A circuit of the invention includes first voltage generating means for generating a first voltage proportional to the resonant frequency of the ultrasonic transducer. First voltage generating means useful with this invention may be any means for generating voltage proportional to the resonant frequency such as a voltage controlled oscillator (VCO) that tracks the resonant frequency of the transducer using a circuit such as a motional bridge to provide an electrical feedback signal representative of the oscillating frequency of the transducer. Motional bridge circuits are well known and can be configured in different forms. Motional bridge circuits produce an electrical signal proportional to both the mechanical oscillation frequency and amplitude of an ultrasonic transducer. Various motional bridge circuit designs are described in Neppiras, E. A., "Motional Feed-Back Systems For Ultrasonic Transducers." 1971 Ultrasonic Conf. Papers, IPC Science & Technology Press, pages 56-58 (1971), the disclosure of which is incorporated herein by reference.
A schematic diagram of a transducer used with an ultrasonic probe useful with the invention is shown in FIG. 4 where Co is the electrical impedance of the probe and Zm is the electrical equivalent of the mechanical resonance. A motional bridge circuit useful with the invention will substantially nullify the effects of the capacitance Co leaving only the signal from Zm. FIG. 5 shows a simplified version of a motional bridge useful with the circuit and method of the invention. A capacitor, Cp is included in parallel with the transducer on an ultrasonic driver board to help damp out cable capacitance and to provide a load if the ultrasonic probe is disconnected while power is on. This capacitor is not a necessary part of the basic motional bridge, and it will not be referred to in the following description.
The transformer is a step-up transformer and it helps limit the voltage required on the primary. Capacitor nCo has the same scaling as the feedback tap on the transformer. Since the low side of the probe is grounded, the voltage across nCo is out of phase with the feedback voltage. This cancels the effect of Co and makes the feedback voltage proportional to the mechanical oscillation(Zm). The inductor Lo is included to form a series resonance with Co and nCo to make the load seen by Xo-Yo look resistive.
The motional bridge circuit may be closed with a phase locked loop. The ultrasonic probe typically oscillates at a known frequency under fixed conditions. Under any kind of a reactive load, however, the resonant frequency of the mechanical tank circuit will change. Temperature variations and other factors can also affect the resonant frequency. This requires a driver circuit that will track the frequency of the probe under any perceived load and environmental condition.
FIG. 6 diagrams a circuit useful with the surface detect circuit of the invention. When the motional bridge is tuned correctly, the correct frequency of oscillation occurs when the phase difference between the drive signal (Xo) and the feedback is approximately zero. The phase locked loop (PLL) will adjust the frequency until the rising edges of the phase comparator inputs are aligned (no phase error). This should lock the probe at the right frequency, since the MOTIONAL signal is the feedback and Xo is the drive. Once the loop is locked, any change in the feedback frequency will cause a corresponding change in the drive frequency. This allows the system to operate under various loads without losing lock. It is known in the art that an ultrasonic probe will frequently have more than a single resonant frequency and it is important that the phase locked loop focus in on a single resonant frequency rather than switching from one to another during operation. Methods for initiating an ultrasonic probe and a phase locking loop are known in the art and need not be discussed in any detail here.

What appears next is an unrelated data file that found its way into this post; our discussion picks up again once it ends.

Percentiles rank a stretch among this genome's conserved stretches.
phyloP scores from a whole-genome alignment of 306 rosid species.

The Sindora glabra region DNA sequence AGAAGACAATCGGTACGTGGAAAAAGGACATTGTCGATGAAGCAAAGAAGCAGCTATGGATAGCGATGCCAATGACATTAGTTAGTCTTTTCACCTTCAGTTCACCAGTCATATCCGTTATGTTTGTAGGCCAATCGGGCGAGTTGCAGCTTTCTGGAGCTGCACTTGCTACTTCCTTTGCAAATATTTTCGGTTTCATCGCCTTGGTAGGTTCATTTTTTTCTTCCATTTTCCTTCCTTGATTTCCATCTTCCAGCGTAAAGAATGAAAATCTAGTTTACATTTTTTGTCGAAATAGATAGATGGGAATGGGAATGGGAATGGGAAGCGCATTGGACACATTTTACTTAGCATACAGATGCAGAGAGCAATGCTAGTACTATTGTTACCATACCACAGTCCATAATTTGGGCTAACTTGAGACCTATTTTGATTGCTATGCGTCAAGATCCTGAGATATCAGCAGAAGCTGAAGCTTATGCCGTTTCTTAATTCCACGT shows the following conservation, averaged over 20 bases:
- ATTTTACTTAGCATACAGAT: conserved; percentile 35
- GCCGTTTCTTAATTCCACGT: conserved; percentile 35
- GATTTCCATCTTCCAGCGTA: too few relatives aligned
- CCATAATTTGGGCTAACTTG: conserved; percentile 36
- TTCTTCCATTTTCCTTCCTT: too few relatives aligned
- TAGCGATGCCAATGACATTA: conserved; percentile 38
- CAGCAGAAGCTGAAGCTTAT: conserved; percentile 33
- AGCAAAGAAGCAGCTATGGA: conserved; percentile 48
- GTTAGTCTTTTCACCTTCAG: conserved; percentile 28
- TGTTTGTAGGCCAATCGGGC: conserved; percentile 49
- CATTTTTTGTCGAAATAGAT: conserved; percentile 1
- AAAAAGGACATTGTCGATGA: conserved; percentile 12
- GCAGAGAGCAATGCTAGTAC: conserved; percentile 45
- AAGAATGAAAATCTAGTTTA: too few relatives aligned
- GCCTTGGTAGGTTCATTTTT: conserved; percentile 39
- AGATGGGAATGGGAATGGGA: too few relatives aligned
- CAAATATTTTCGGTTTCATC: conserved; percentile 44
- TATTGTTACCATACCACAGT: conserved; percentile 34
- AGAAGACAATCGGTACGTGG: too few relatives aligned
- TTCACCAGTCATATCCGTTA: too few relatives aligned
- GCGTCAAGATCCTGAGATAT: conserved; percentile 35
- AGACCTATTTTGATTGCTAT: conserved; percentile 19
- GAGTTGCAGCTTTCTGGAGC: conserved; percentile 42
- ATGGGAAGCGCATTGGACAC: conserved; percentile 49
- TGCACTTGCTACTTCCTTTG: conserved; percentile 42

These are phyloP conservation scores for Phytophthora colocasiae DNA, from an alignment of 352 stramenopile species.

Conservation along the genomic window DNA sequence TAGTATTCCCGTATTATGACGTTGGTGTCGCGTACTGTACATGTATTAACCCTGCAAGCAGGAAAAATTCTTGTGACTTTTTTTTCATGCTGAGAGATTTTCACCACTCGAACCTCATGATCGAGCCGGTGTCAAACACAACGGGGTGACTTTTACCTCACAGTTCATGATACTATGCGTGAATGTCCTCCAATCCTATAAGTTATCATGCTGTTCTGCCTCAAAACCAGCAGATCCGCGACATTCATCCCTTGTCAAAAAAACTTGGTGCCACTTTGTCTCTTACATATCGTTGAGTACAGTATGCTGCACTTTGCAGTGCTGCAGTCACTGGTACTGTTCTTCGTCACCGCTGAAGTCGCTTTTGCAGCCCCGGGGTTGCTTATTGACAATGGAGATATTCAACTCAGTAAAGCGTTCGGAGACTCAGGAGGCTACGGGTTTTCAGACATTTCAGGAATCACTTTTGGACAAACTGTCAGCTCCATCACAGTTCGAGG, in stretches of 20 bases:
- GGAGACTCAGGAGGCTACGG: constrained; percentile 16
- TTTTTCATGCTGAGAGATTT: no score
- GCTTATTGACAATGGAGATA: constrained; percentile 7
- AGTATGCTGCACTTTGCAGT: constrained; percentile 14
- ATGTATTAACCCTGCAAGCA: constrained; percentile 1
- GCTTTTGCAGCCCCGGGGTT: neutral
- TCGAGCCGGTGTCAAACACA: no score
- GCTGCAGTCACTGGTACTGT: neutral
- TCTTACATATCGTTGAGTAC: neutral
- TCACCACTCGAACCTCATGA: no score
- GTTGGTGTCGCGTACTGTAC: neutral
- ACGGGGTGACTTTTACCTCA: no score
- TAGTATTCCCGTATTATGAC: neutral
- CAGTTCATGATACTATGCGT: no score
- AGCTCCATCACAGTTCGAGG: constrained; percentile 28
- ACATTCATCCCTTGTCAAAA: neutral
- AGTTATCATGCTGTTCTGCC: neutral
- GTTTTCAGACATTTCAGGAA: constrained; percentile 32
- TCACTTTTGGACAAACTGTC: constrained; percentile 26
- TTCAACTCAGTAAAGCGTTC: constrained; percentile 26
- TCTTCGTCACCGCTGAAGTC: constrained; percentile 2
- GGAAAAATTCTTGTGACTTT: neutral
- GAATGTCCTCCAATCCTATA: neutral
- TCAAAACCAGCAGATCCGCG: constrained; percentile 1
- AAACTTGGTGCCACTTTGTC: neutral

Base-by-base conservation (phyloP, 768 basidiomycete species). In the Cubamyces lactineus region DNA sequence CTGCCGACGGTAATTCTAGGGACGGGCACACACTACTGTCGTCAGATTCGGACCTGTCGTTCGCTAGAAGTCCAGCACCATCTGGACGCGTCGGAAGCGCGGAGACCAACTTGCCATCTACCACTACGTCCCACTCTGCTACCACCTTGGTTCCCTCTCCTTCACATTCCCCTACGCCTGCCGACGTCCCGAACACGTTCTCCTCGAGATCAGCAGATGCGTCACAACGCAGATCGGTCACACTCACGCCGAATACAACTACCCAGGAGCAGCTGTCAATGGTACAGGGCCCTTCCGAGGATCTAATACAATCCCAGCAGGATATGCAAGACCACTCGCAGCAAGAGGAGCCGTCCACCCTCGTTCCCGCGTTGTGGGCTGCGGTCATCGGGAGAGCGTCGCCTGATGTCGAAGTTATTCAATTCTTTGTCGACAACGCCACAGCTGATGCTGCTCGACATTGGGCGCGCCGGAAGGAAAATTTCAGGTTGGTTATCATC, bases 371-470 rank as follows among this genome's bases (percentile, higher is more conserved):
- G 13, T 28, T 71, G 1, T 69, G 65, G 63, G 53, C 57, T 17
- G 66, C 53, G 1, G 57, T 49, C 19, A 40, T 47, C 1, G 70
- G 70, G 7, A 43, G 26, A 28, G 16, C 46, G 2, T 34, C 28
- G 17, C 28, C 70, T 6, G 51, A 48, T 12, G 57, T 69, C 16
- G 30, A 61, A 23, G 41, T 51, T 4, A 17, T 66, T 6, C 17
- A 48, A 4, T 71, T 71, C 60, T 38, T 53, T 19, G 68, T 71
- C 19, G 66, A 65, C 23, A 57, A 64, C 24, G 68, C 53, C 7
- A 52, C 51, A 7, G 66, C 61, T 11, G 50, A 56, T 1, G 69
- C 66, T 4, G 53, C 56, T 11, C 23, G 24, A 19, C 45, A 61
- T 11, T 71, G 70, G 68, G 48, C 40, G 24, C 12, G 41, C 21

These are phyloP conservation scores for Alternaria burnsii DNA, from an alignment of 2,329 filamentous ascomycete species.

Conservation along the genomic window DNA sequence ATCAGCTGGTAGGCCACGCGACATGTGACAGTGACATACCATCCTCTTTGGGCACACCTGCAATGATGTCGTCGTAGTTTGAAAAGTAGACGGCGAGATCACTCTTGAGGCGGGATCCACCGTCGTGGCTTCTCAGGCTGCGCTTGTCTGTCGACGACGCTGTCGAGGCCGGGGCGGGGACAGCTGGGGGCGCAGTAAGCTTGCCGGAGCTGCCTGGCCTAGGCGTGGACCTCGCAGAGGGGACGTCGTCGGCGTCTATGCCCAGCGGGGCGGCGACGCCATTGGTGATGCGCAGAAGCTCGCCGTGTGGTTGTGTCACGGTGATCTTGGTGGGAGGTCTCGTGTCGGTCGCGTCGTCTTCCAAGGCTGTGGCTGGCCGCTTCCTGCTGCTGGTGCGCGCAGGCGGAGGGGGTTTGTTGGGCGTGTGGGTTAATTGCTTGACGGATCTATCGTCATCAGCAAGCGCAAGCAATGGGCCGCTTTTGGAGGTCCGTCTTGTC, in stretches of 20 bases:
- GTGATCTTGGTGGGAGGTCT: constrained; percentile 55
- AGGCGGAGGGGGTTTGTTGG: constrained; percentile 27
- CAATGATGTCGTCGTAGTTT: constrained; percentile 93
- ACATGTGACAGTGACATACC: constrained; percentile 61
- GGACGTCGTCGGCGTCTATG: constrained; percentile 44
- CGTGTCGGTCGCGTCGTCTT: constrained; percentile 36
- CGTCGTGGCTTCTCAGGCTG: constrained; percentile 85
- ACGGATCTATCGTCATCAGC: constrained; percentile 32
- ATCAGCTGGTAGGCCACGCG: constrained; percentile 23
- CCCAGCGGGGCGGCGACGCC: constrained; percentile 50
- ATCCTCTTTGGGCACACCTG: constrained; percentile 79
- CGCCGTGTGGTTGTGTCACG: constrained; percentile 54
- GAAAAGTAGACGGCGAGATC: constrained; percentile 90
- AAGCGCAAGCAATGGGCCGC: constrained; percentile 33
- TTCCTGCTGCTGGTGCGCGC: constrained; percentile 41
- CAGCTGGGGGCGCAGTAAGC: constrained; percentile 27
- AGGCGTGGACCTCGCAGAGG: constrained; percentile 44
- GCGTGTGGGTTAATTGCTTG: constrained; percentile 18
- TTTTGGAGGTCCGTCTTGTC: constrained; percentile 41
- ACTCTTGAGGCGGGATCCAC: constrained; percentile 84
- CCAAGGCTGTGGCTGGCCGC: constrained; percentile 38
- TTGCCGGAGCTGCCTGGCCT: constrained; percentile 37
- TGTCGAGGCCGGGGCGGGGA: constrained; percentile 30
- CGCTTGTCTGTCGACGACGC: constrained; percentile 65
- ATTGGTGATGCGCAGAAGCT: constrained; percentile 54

Desirably, when the ultrasonic transducer is used in an automated chemical analyzer with a probe, a driver circuit will be associated with the VCO and motional bridge for driving the mechanical oscillation frequency of the transducer in response to signals from the feedback system. Desirably, a bipolar full bridge driver such as a L298 driver, commercially available from various sources such as SGS-Thomson, France, able to operate with a supply voltage as low as 5 V will be used. If necessary or desired, the output drive level to the motional bridge can be varied.
In an embodiment of this invention, the frequency change can be measured at the input to the phase locked loop VCO. FIG. 2 shows a circuit useful in making the measurement. As described above, the method of the invention includes the step of generating a first voltage that is directly proportional to the resonant frequency of the ultrasonic transducer. The measured frequency shift is likely to be very small in the range of about 20 Hz which corresponds to a negative voltage shift of 100 mV.
In a preferred embodiment, the first voltage V1 generated by the transducer is differentiated by capacitor C and resistor R1 as shown in FIG. 2 to remove any DC component of the signal. The capacitor and resistor may be of any common type sufficient to substantially filter the DC component from the signal, acting as a high pass filter. Since the break frequency of the signal will vary with the speed of the probe, the capacitor and resistor should be chosen so that low frequency and DC components will be screened out. A capacitor C of 0.47 microfarads and a resistor R of 47 kOhms have been shown to serve this purpose in a circuit of the invention. The resulting AC voltage is then amplified to a detectable level and an offset is added to provide a known DC level to the signal to generate voltage V2. Adding a gain of about 20 and offsetting the voltage by an amount approximately equal to one-half the supply voltage to the sample and hold amplifier (described below) has been used advantageously with a circuit of the invention.
As described above, the circuit and method of the invention further include means for generating a reference voltage. Desirably, this reference voltage is generated by a sample and hold (S/H) amplifier of a type which is commercially available. Preferably, the S/H amplifier will include a discrete capacitor capable of holding a substantially constant reference voltage for a period of time longer than that required for the ultrasonic transducer to detect the fluid surface, e.g. up to a second or more. The S/H amplifier desirably will provide a substantially constant voltage between about 2 and about 12 volts; the S/H amplifier of the circuit depicted in FIG. 2 is optimally provided with a supply voltage of about 12 volts.